One day I randomly reminded myself about an old movie I saw as a kid. I tried searching for it in my house and dad's. No luck. I tried asking people on TVTropes if they can figure out its name based on how I remember it. Two weeks later, bam: "The Legend of the North Wind" is the name. Nowhere to be found on the Internet. I decide to buy the VHS cassette from USA, thinking that I can give it to a special company to convert it to a computer file. Then I learn that they can't, because copyright. Tableflip.
I buy a device that can attach a VCR (a machine that reads VHS cassettes) to a PC. Then I learn dad's VCR is dead. I buy my own VCR. Then I learn I need a cable that will connect the VCR to the device. I buy the cables. Then the program I bought along with the device doesn't work for some reason. I ask on a forum. Meanwhile, I go watch the movie on the TV with the VCR. Turns out the cassette was actually some documentary on Alaska. Tableflip.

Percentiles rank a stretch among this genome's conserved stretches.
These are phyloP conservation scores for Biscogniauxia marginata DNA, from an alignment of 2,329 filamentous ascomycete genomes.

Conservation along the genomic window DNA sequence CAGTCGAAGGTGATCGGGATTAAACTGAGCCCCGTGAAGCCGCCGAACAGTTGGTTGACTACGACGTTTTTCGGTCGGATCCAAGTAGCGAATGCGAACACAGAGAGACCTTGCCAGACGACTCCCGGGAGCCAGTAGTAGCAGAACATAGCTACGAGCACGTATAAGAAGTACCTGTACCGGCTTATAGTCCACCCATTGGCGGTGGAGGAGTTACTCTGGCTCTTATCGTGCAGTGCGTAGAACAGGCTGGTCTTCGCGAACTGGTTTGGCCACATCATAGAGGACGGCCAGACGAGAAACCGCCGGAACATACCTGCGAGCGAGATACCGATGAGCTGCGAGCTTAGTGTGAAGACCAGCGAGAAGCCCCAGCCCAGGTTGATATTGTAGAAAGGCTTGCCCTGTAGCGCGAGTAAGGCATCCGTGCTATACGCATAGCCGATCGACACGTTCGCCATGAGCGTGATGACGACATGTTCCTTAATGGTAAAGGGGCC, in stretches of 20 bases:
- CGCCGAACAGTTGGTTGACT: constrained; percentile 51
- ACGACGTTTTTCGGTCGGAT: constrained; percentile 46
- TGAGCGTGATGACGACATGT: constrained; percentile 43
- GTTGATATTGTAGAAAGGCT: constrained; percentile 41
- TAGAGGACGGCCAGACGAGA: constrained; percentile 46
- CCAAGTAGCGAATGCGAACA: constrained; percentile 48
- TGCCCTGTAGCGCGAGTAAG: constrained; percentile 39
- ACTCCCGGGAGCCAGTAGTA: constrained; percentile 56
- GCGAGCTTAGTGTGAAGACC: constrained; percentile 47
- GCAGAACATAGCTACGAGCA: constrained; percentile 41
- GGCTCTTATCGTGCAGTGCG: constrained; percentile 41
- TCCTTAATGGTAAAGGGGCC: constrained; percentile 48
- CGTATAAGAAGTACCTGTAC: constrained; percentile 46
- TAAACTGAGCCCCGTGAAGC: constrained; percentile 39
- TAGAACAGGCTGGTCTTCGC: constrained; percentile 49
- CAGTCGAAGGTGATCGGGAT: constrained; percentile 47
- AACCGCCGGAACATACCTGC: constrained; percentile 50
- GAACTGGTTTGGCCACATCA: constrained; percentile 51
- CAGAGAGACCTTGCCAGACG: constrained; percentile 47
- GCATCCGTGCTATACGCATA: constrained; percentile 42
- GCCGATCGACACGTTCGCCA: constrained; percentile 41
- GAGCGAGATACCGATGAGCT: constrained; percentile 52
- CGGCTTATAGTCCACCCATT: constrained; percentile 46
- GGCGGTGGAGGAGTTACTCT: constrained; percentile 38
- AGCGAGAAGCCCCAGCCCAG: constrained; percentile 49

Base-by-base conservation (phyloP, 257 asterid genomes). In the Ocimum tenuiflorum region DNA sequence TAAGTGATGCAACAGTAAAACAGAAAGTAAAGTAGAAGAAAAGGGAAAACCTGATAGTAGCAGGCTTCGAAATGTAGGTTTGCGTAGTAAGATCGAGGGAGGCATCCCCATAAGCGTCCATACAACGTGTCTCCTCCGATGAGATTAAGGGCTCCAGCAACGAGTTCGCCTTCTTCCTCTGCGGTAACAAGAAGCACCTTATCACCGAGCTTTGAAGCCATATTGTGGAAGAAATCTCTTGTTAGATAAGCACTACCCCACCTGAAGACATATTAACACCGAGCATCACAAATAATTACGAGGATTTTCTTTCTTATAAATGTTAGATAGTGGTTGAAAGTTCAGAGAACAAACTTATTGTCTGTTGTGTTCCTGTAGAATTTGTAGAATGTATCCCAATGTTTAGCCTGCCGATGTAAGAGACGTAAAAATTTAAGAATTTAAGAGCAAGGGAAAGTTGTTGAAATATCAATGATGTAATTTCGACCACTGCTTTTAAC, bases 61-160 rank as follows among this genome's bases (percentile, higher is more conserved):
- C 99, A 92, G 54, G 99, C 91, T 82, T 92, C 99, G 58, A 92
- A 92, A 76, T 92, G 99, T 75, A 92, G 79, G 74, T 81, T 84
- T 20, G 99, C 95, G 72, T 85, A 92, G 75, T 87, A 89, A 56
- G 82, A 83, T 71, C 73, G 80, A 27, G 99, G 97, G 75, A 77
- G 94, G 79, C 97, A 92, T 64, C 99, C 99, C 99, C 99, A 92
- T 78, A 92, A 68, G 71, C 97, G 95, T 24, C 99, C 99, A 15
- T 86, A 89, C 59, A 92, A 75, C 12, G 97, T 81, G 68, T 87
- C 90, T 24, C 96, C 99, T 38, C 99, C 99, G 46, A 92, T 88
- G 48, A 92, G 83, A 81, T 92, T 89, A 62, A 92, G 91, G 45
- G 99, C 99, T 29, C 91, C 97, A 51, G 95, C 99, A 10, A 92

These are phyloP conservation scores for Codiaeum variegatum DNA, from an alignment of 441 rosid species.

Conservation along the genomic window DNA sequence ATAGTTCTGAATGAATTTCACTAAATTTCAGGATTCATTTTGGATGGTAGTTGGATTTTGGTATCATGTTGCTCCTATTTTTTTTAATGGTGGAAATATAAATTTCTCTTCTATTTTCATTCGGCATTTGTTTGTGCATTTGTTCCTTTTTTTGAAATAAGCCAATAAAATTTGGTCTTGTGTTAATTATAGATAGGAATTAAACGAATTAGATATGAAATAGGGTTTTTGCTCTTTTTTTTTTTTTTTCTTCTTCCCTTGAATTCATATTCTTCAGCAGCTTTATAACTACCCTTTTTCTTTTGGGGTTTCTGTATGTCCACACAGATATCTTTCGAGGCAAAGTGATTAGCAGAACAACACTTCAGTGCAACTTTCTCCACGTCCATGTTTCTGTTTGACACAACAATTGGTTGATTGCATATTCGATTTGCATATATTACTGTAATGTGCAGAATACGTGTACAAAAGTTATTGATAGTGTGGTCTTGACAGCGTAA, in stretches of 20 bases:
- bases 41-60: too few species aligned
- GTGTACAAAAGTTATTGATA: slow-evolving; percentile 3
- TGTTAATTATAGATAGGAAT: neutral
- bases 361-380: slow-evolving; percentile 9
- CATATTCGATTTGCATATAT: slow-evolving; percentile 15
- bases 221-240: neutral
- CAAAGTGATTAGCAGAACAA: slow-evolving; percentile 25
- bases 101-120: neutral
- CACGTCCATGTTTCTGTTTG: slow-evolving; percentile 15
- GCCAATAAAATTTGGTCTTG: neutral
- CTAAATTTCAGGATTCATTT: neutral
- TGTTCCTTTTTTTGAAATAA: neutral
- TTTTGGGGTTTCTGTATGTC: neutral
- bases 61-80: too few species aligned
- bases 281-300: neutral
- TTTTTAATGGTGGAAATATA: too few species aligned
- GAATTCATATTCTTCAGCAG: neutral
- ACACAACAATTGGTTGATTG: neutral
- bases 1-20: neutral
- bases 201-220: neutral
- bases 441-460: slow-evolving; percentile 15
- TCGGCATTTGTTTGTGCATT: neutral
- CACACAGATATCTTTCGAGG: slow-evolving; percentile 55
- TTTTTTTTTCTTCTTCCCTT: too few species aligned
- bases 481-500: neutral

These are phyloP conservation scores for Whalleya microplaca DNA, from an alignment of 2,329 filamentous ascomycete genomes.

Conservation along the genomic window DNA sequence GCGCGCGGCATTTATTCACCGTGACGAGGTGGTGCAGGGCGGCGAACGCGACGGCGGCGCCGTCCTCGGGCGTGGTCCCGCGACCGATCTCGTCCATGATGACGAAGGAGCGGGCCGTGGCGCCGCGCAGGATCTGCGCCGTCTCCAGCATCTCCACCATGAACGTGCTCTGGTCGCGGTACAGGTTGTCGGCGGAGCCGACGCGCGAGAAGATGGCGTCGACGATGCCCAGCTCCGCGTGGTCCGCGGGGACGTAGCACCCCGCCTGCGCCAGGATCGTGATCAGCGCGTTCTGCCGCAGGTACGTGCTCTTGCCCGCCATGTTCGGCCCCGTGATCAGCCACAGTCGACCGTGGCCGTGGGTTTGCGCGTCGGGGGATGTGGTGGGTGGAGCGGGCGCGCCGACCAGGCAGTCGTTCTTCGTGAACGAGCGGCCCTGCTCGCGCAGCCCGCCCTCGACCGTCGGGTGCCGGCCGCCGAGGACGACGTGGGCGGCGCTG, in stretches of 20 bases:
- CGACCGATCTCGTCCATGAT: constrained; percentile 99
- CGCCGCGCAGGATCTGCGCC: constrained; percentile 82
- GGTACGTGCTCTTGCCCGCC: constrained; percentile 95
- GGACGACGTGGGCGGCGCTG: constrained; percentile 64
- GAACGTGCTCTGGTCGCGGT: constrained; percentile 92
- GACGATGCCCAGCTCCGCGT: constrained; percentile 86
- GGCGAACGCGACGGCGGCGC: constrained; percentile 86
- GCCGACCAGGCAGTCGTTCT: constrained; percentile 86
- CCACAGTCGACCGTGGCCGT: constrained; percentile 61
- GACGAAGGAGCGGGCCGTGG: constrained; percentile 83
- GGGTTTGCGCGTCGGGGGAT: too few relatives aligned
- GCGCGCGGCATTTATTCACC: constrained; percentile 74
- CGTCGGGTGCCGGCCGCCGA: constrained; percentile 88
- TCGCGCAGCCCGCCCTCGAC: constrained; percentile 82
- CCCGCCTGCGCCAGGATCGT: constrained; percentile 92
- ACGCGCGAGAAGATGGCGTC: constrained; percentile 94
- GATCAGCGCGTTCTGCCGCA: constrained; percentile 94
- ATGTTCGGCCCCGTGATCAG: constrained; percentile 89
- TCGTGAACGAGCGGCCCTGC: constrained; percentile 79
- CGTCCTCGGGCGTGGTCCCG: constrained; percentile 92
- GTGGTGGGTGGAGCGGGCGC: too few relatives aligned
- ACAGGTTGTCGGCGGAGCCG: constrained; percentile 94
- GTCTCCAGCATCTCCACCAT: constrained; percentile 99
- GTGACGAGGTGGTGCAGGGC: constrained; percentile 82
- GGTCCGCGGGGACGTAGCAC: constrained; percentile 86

From the forum I learn that I forgot to install the drivers. Whoopsie. Now it works, yay. I order another copy from USA. The guy scammed me. Then I try searching for another one. I find it, but the dude doesn't ship outside USA, because what the hell is Europe. I ask a friend to first buy it and get it, and then send it over to me. I also find the sequel, "Return of the North Wind". We do the aforementioned thing for both.
The first movie takes an eternity to arrive. Then I try to convert it to a computer file. Doesn't work. I ask on a forum. Turns out I'd need a ridiculously expensive device just for this movie alone. F*ck that sh*t. I just watch it on TV. It's not what I was looking for at all. Also, it's a lame movie, 2/10 would not watch again. Then I look it up, and I learn that what I was actually looking for was the Polish dubbing version of the sequel. But the Polish one is nowhere to be bought. Sadface.
Then the English sequel arrives. I watch it. It's better and arguably decent, but has its problems and isn't anything special. I still liked it though, because nostalgia. Thus, I regret nothing. I just wish I had the Polish version though. I could probably convert it without problems, too. Oh well.